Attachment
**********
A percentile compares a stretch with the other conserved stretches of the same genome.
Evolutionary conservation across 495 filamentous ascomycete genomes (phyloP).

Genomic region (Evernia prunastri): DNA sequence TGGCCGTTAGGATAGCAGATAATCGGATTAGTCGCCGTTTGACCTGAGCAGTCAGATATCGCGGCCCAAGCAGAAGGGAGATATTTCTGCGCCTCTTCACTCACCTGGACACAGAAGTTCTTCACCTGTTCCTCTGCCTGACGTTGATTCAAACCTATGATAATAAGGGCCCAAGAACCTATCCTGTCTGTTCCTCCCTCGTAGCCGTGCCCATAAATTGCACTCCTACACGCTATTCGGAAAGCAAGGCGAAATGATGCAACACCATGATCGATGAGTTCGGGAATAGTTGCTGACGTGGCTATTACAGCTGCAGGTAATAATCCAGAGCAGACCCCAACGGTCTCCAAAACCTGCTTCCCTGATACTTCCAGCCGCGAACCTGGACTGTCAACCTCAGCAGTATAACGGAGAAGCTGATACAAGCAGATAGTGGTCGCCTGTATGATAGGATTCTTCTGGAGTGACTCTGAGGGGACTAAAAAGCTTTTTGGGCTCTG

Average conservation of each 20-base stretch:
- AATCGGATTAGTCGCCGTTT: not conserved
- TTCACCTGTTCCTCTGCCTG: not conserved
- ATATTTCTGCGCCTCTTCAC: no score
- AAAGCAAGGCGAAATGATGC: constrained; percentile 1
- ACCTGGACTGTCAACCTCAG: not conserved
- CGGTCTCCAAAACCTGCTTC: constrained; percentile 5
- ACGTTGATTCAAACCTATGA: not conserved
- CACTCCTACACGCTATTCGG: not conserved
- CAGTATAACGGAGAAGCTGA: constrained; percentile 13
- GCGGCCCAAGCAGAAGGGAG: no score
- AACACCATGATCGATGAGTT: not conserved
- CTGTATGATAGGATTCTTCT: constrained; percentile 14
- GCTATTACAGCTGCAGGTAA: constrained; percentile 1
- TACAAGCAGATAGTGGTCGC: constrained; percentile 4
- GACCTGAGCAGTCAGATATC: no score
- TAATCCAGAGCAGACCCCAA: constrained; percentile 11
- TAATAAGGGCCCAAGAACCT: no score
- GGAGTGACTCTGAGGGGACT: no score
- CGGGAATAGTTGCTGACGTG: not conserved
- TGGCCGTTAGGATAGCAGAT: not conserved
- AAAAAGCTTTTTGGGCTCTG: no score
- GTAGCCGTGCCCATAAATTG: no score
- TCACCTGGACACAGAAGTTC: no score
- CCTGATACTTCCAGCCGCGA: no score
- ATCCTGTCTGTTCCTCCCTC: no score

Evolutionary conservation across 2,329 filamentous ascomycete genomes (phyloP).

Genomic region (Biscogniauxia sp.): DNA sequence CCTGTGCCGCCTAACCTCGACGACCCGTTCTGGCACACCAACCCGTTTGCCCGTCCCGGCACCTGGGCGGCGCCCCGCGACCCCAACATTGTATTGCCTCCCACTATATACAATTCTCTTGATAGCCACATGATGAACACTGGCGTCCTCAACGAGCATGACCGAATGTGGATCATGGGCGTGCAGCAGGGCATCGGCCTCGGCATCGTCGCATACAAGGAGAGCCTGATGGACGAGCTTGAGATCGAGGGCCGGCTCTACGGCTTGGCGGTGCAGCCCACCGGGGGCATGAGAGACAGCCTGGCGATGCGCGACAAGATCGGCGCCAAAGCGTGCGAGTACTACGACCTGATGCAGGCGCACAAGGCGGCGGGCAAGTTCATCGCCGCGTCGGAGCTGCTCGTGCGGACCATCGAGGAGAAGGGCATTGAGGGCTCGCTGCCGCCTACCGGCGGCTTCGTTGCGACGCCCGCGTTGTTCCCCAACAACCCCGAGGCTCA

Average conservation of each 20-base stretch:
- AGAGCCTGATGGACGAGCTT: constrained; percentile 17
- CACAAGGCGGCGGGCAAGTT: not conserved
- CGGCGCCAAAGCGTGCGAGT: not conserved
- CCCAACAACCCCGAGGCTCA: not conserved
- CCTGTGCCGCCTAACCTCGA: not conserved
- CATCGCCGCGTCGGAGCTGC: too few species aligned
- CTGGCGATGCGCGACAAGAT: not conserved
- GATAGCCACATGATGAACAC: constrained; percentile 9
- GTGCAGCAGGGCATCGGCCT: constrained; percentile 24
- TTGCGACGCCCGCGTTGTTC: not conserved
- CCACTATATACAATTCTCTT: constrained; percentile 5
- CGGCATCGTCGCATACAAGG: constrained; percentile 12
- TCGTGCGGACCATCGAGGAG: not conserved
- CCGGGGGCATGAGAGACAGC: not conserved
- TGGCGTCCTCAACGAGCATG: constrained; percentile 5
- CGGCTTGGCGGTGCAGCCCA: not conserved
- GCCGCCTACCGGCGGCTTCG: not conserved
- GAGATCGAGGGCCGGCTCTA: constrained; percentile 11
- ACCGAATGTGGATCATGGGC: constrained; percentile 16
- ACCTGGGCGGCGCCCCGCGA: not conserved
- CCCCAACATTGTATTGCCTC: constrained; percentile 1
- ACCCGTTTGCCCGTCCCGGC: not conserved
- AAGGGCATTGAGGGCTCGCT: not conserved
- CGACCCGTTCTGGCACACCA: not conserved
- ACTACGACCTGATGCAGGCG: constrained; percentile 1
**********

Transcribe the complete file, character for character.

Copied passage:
A percentile compares a stretch with the other conserved stretches of the same genome.
Evolutionary conservation across 495 filamentous ascomycete genomes (phyloP).

Genomic region (Evernia prunastri): DNA sequence TGGCCGTTAGGATAGCAGATAATCGGATTAGTCGCCGTTTGACCTGAGCAGTCAGATATCGCGGCCCAAGCAGAAGGGAGATATTTCTGCGCCTCTTCACTCACCTGGACACAGAAGTTCTTCACCTGTTCCTCTGCCTGACGTTGATTCAAACCTATGATAATAAGGGCCCAAGAACCTATCCTGTCTGTTCCTCCCTCGTAGCCGTGCCCATAAATTGCACTCCTACACGCTATTCGGAAAGCAAGGCGAAATGATGCAACACCATGATCGATGAGTTCGGGAATAGTTGCTGACGTGGCTATTACAGCTGCAGGTAATAATCCAGAGCAGACCCCAACGGTCTCCAAAACCTGCTTCCCTGATACTTCCAGCCGCGAACCTGGACTGTCAACCTCAGCAGTATAACGGAGAAGCTGATACAAGCAGATAGTGGTCGCCTGTATGATAGGATTCTTCTGGAGTGACTCTGAGGGGACTAAAAAGCTTTTTGGGCTCTG

Average conservation of each 20-base stretch:
- AATCGGATTAGTCGCCGTTT: not conserved
- TTCACCTGTTCCTCTGCCTG: not conserved
- ATATTTCTGCGCCTCTTCAC: no score
- AAAGCAAGGCGAAATGATGC: constrained; percentile 1
- ACCTGGACTGTCAACCTCAG: not conserved
- CGGTCTCCAAAACCTGCTTC: constrained; percentile 5
- ACGTTGATTCAAACCTATGA: not conserved
- CACTCCTACACGCTATTCGG: not conserved
- CAGTATAACGGAGAAGCTGA: constrained; percentile 13
- GCGGCCCAAGCAGAAGGGAG: no score
- AACACCATGATCGATGAGTT: not conserved
- CTGTATGATAGGATTCTTCT: constrained; percentile 14
- GCTATTACAGCTGCAGGTAA: constrained; percentile 1
- TACAAGCAGATAGTGGTCGC: constrained; percentile 4
- GACCTGAGCAGTCAGATATC: no score
- TAATCCAGAGCAGACCCCAA: constrained; percentile 11
- TAATAAGGGCCCAAGAACCT: no score
- GGAGTGACTCTGAGGGGACT: no score
- CGGGAATAGTTGCTGACGTG: not conserved
- TGGCCGTTAGGATAGCAGAT: not conserved
- AAAAAGCTTTTTGGGCTCTG: no score
- GTAGCCGTGCCCATAAATTG: no score
- TCACCTGGACACAGAAGTTC: no score
- CCTGATACTTCCAGCCGCGA: no score
- ATCCTGTCTGTTCCTCCCTC: no score

Evolutionary conservation across 2,329 filamentous ascomycete genomes (phyloP).

Genomic region (Biscogniauxia sp.): DNA sequence CCTGTGCCGCCTAACCTCGACGACCCGTTCTGGCACACCAACCCGTTTGCCCGTCCCGGCACCTGGGCGGCGCCCCGCGACCCCAACATTGTATTGCCTCCCACTATATACAATTCTCTTGATAGCCACATGATGAACACTGGCGTCCTCAACGAGCATGACCGAATGTGGATCATGGGCGTGCAGCAGGGCATCGGCCTCGGCATCGTCGCATACAAGGAGAGCCTGATGGACGAGCTTGAGATCGAGGGCCGGCTCTACGGCTTGGCGGTGCAGCCCACCGGGGGCATGAGAGACAGCCTGGCGATGCGCGACAAGATCGGCGCCAAAGCGTGCGAGTACTACGACCTGATGCAGGCGCACAAGGCGGCGGGCAAGTTCATCGCCGCGTCGGAGCTGCTCGTGCGGACCATCGAGGAGAAGGGCATTGAGGGCTCGCTGCCGCCTACCGGCGGCTTCGTTGCGACGCCCGCGTTGTTCCCCAACAACCCCGAGGCTCA

Average conservation of each 20-base stretch:
- AGAGCCTGATGGACGAGCTT: constrained; percentile 17
- CACAAGGCGGCGGGCAAGTT: not conserved
- CGGCGCCAAAGCGTGCGAGT: not conserved
- CCCAACAACCCCGAGGCTCA: not conserved
- CCTGTGCCGCCTAACCTCGA: not conserved
- CATCGCCGCGTCGGAGCTGC: too few species aligned
- CTGGCGATGCGCGACAAGAT: not conserved
- GATAGCCACATGATGAACAC: constrained; percentile 9
- GTGCAGCAGGGCATCGGCCT: constrained; percentile 24
- TTGCGACGCCCGCGTTGTTC: not conserved
- CCACTATATACAATTCTCTT: constrained; percentile 5
- CGGCATCGTCGCATACAAGG: constrained; percentile 12
- TCGTGCGGACCATCGAGGAG: not conserved
- CCGGGGGCATGAGAGACAGC: not conserved
- TGGCGTCCTCAACGAGCATG: constrained; percentile 5
- CGGCTTGGCGGTGCAGCCCA: not conserved
- GCCGCCTACCGGCGGCTTCG: not conserved
- GAGATCGAGGGCCGGCTCTA: constrained; percentile 11
- ACCGAATGTGGATCATGGGC: constrained; percentile 16
- ACCTGGGCGGCGCCCCGCGA: not conserved
- CCCCAACATTGTATTGCCTC: constrained; percentile 1
- ACCCGTTTGCCCGTCCCGGC: not conserved
- AAGGGCATTGAGGGCTCGCT: not conserved
- CGACCCGTTCTGGCACACCA: not conserved
- ACTACGACCTGATGCAGGCG: constrained; percentile 1